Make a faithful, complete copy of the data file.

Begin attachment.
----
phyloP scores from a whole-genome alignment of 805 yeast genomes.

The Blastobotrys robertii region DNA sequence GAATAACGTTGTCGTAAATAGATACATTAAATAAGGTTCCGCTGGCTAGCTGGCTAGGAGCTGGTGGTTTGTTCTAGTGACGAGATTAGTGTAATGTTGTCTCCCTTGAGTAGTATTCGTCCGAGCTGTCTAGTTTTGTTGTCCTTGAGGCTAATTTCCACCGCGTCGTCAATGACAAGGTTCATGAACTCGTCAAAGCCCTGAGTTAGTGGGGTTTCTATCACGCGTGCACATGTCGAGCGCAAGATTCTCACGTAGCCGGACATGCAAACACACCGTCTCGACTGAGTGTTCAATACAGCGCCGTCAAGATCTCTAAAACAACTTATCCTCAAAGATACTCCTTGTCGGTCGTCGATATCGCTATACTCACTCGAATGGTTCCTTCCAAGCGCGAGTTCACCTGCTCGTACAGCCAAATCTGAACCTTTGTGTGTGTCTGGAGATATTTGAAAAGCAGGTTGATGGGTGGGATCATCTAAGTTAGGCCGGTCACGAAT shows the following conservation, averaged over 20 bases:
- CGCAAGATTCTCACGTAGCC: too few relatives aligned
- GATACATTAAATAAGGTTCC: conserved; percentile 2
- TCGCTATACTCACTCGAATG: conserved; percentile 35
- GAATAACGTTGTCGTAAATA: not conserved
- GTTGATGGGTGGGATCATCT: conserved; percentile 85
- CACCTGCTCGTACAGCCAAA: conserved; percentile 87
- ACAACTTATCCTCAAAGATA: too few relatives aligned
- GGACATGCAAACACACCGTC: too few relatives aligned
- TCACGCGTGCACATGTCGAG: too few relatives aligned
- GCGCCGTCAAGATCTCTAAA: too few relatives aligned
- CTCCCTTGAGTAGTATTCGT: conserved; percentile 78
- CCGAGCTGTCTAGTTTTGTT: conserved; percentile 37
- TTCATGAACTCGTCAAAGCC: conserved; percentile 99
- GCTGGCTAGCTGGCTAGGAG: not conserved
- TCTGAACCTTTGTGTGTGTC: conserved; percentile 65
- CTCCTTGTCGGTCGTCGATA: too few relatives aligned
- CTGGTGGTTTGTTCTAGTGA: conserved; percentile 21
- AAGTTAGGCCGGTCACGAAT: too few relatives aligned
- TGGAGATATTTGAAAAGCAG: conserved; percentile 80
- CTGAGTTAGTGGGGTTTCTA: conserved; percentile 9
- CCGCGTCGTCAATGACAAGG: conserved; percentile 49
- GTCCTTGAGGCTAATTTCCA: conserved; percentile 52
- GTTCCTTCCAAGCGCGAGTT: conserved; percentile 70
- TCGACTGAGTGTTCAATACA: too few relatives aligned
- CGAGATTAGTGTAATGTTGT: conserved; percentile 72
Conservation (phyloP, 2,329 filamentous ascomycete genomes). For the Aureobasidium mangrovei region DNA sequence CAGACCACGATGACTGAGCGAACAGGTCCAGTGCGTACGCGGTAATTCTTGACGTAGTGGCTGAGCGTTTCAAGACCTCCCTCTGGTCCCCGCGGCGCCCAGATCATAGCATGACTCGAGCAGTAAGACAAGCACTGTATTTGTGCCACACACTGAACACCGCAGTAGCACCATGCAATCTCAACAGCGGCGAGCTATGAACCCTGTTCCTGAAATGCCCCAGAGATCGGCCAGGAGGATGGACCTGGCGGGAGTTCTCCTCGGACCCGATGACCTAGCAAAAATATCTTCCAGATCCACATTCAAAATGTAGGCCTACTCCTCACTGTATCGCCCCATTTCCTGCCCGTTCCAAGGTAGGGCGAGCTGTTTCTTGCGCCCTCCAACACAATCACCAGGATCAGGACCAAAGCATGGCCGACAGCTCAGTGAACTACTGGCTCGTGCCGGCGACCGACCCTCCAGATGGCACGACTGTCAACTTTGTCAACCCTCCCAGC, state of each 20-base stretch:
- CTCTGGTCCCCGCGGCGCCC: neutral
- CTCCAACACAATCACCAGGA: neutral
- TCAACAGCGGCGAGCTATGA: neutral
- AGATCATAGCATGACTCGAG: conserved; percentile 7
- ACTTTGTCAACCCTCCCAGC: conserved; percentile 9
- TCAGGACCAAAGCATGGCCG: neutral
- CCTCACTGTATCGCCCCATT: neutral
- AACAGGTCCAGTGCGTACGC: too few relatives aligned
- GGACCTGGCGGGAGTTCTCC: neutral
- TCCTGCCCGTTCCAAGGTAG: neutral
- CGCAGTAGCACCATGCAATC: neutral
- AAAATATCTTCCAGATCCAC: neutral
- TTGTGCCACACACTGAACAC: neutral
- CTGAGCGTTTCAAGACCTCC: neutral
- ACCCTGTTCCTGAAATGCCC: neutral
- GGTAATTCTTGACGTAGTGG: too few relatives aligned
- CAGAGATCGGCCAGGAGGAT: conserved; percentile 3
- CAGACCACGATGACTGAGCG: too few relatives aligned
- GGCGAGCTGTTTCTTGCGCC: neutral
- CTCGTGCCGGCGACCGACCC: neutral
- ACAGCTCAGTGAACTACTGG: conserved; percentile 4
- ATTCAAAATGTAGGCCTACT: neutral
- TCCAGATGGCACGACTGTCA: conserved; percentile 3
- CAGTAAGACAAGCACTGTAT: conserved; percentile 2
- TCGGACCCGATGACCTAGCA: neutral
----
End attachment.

phyloP scores from a whole-genome alignment of 805 yeast genomes.

The Blastobotrys robertii region DNA sequence GAATAACGTTGTCGTAAATAGATACATTAAATAAGGTTCCGCTGGCTAGCTGGCTAGGAGCTGGTGGTTTGTTCTAGTGACGAGATTAGTGTAATGTTGTCTCCCTTGAGTAGTATTCGTCCGAGCTGTCTAGTTTTGTTGTCCTTGAGGCTAATTTCCACCGCGTCGTCAATGACAAGGTTCATGAACTCGTCAAAGCCCTGAGTTAGTGGGGTTTCTATCACGCGTGCACATGTCGAGCGCAAGATTCTCACGTAGCCGGACATGCAAACACACCGTCTCGACTGAGTGTTCAATACAGCGCCGTCAAGATCTCTAAAACAACTTATCCTCAAAGATACTCCTTGTCGGTCGTCGATATCGCTATACTCACTCGAATGGTTCCTTCCAAGCGCGAGTTCACCTGCTCGTACAGCCAAATCTGAACCTTTGTGTGTGTCTGGAGATATTTGAAAAGCAGGTTGATGGGTGGGATCATCTAAGTTAGGCCGGTCACGAAT shows the following conservation, averaged over 20 bases:
- CGCAAGATTCTCACGTAGCC: too few relatives aligned
- GATACATTAAATAAGGTTCC: conserved; percentile 2
- TCGCTATACTCACTCGAATG: conserved; percentile 35
- GAATAACGTTGTCGTAAATA: not conserved
- GTTGATGGGTGGGATCATCT: conserved; percentile 85
- CACCTGCTCGTACAGCCAAA: conserved; percentile 87
- ACAACTTATCCTCAAAGATA: too few relatives aligned
- GGACATGCAAACACACCGTC: too few relatives aligned
- TCACGCGTGCACATGTCGAG: too few relatives aligned
- GCGCCGTCAAGATCTCTAAA: too few relatives aligned
- CTCCCTTGAGTAGTATTCGT: conserved; percentile 78
- CCGAGCTGTCTAGTTTTGTT: conserved; percentile 37
- TTCATGAACTCGTCAAAGCC: conserved; percentile 99
- GCTGGCTAGCTGGCTAGGAG: not conserved
- TCTGAACCTTTGTGTGTGTC: conserved; percentile 65
- CTCCTTGTCGGTCGTCGATA: too few relatives aligned
- CTGGTGGTTTGTTCTAGTGA: conserved; percentile 21
- AAGTTAGGCCGGTCACGAAT: too few relatives aligned
- TGGAGATATTTGAAAAGCAG: conserved; percentile 80
- CTGAGTTAGTGGGGTTTCTA: conserved; percentile 9
- CCGCGTCGTCAATGACAAGG: conserved; percentile 49
- GTCCTTGAGGCTAATTTCCA: conserved; percentile 52
- GTTCCTTCCAAGCGCGAGTT: conserved; percentile 70
- TCGACTGAGTGTTCAATACA: too few relatives aligned
- CGAGATTAGTGTAATGTTGT: conserved; percentile 72
Conservation (phyloP, 2,329 filamentous ascomycete genomes). For the Aureobasidium mangrovei region DNA sequence CAGACCACGATGACTGAGCGAACAGGTCCAGTGCGTACGCGGTAATTCTTGACGTAGTGGCTGAGCGTTTCAAGACCTCCCTCTGGTCCCCGCGGCGCCCAGATCATAGCATGACTCGAGCAGTAAGACAAGCACTGTATTTGTGCCACACACTGAACACCGCAGTAGCACCATGCAATCTCAACAGCGGCGAGCTATGAACCCTGTTCCTGAAATGCCCCAGAGATCGGCCAGGAGGATGGACCTGGCGGGAGTTCTCCTCGGACCCGATGACCTAGCAAAAATATCTTCCAGATCCACATTCAAAATGTAGGCCTACTCCTCACTGTATCGCCCCATTTCCTGCCCGTTCCAAGGTAGGGCGAGCTGTTTCTTGCGCCCTCCAACACAATCACCAGGATCAGGACCAAAGCATGGCCGACAGCTCAGTGAACTACTGGCTCGTGCCGGCGACCGACCCTCCAGATGGCACGACTGTCAACTTTGTCAACCCTCCCAGC, state of each 20-base stretch:
- CTCTGGTCCCCGCGGCGCCC: neutral
- CTCCAACACAATCACCAGGA: neutral
- TCAACAGCGGCGAGCTATGA: neutral
- AGATCATAGCATGACTCGAG: conserved; percentile 7
- ACTTTGTCAACCCTCCCAGC: conserved; percentile 9
- TCAGGACCAAAGCATGGCCG: neutral
- CCTCACTGTATCGCCCCATT: neutral
- AACAGGTCCAGTGCGTACGC: too few relatives aligned
- GGACCTGGCGGGAGTTCTCC: neutral
- TCCTGCCCGTTCCAAGGTAG: neutral
- CGCAGTAGCACCATGCAATC: neutral
- AAAATATCTTCCAGATCCAC: neutral
- TTGTGCCACACACTGAACAC: neutral
- CTGAGCGTTTCAAGACCTCC: neutral
- ACCCTGTTCCTGAAATGCCC: neutral
- GGTAATTCTTGACGTAGTGG: too few relatives aligned
- CAGAGATCGGCCAGGAGGAT: conserved; percentile 3
- CAGACCACGATGACTGAGCG: too few relatives aligned
- GGCGAGCTGTTTCTTGCGCC: neutral
- CTCGTGCCGGCGACCGACCC: neutral
- ACAGCTCAGTGAACTACTGG: conserved; percentile 4
- ATTCAAAATGTAGGCCTACT: neutral
- TCCAGATGGCACGACTGTCA: conserved; percentile 3
- CAGTAAGACAAGCACTGTAT: conserved; percentile 2
- TCGGACCCGATGACCTAGCA: neutral